Family and community support to adolescent mothers in Swaziland

J Adv Nurs. 2003 Jul;43(2):137-44. doi: 10.1046/j.1365-2648.2003.02688.x.


Background: Early pregnancy and unplanned childbirth have far-reaching physical, psychological and social consequences to the adolescent girl and her offspring and is therefore a public health problem for concern. At Mbabane Government Hospital 25% of the deliveries are by women aged 10-19 years. Little has been documented about family and community support for adolescent mothers in Swaziland.

Aim: The aim of this study was to generate more systematic data on support to adolescent mothers and their newborns during the early postpartum period by families, communities and health professionals.

Methods: Thirty-one adolescent mothers were recruited from Mbabane Obstetric Unit after childbirth and were visited in their homes 7 days after delivery and interviewed about the family, community and health professional support experienced for themselves and their newborns. A semi-structured interview guide was used to obtain both quantitative and qualitative data.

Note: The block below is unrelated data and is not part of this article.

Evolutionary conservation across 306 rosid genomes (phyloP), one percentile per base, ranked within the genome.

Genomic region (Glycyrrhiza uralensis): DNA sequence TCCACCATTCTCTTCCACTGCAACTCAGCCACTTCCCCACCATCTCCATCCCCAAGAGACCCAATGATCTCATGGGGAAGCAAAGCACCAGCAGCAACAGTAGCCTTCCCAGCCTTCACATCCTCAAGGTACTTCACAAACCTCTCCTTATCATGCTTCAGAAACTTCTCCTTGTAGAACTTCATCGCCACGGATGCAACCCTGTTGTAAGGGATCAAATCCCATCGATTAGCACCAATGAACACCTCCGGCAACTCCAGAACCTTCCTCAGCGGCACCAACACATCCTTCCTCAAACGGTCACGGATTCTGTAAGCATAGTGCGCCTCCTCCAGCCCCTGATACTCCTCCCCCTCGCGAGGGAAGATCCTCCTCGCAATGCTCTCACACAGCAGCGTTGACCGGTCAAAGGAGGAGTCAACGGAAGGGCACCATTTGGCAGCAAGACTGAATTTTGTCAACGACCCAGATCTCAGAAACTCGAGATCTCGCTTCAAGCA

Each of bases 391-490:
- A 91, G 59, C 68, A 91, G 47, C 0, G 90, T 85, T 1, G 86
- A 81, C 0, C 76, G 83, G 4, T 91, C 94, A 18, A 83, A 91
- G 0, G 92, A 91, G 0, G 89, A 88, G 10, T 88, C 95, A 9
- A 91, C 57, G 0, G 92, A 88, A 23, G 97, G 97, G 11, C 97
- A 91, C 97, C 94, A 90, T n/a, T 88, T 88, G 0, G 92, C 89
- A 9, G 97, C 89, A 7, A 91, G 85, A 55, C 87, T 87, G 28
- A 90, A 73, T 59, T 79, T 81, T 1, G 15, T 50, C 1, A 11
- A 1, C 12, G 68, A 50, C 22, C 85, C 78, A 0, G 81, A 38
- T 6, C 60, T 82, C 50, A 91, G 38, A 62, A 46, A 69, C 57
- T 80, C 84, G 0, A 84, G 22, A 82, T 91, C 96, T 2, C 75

Findings: Support from families, community and health professionals were generally poor, and pregnancies among adolescents were unplanned. There was poor or no communication, and information from parents and the community on sexuality and reproductive health had been grossly lacking. Peers were the primary source of information about sexuality and reproduction. Communities did not offer services aimed at providing adolescents with information and skills regarding safe sexual behaviour.

Conclusions: Adolescents need contraceptive counselling and services in order to prevent pregnancies at a young age. Communication among parents and their daughters needs to be encouraged in order to monitor postpartum care and also to ensure continuity of maternity care.

Publication types

  • Research Support, Non-U.S. Gov't

MeSH terms

  • Adolescent
  • Adolescent Health Services / standards
  • Adult
  • Attitude to Health
  • Communication
  • Eswatini
  • Family Relations*
  • Female
  • Health Knowledge, Attitudes, Practice
  • Humans
  • Maternal Health Services / standards*
  • Nurse Midwives / psychology
  • Nurse-Patient Relations
  • Pregnancy
  • Pregnancy in Adolescence*
  • Quality of Health Care*
  • Social Support*